The necessity to safeguard vulnerable persons applies both to charities working in Bermuda and other countries where beneficiaries may face different or additional risks of abuse or exploitation. These safeguards should include protection policies and procedures for dealing with issues of concern or abuse.
Safeguards include internal procedures and policies, for example:
· making trustees, staff and volunteers aware of what abuse is and how to spot it
· having a clear system of reporting concerns as soon as abuse is identified or suspected
· responding to abuse rapidly and carrying out investigations confidentially
· preventing harm and abuse with a rigorous recruitment and interview process
Having proper safeguards in place means your charity can promote a safe place for your beneficiaries, and gives the public confidence in your charity and trustees.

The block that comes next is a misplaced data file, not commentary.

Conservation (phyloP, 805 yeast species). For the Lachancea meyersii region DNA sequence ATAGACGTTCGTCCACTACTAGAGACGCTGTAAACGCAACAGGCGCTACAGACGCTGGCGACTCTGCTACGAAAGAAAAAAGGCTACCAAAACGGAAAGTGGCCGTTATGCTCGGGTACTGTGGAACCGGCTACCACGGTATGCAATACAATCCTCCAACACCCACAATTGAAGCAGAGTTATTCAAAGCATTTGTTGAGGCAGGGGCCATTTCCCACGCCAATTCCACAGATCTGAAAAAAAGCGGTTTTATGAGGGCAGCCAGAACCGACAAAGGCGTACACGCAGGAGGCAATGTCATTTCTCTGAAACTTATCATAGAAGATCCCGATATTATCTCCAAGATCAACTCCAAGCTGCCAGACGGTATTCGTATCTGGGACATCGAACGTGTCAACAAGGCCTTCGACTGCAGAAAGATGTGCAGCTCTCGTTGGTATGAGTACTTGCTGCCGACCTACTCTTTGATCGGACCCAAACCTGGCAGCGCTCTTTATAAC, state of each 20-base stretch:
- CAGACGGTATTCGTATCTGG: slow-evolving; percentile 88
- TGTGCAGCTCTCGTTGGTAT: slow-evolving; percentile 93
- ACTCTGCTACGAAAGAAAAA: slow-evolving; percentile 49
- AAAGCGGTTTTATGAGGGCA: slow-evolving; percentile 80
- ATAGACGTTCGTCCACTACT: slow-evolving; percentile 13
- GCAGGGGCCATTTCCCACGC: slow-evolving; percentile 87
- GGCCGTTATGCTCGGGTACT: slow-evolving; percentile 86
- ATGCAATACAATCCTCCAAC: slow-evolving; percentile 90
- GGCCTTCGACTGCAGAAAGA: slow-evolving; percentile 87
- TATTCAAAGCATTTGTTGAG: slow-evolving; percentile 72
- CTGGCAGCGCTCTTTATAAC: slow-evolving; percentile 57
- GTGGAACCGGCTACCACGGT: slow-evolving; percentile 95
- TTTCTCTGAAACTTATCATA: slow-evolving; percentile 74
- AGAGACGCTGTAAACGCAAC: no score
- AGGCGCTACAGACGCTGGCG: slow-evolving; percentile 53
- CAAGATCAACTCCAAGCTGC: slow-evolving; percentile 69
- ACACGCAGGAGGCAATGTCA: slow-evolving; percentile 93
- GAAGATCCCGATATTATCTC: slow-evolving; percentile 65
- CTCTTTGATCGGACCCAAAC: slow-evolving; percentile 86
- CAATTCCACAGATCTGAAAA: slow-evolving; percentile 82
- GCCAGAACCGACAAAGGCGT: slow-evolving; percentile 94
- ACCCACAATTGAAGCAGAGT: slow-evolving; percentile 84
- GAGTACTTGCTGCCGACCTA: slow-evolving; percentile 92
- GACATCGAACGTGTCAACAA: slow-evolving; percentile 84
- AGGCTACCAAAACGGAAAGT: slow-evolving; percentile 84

For example, a charity that works with children should:
· have a child protection policy – a statement explaining how the charity protects children from harm
· put in place child protection processes which give clear, step-by-step guidance if abuse is identified
· carry out the appropriate background checks on staff, volunteers and trustees (depending on their access to children)
· have policies and procedures to help prevent abuse happening in the first place, such as adult workers not having one-to-one access to young people
For the purposes of child protection legislation the term 'child' refers to anyone up to the age of 18 years.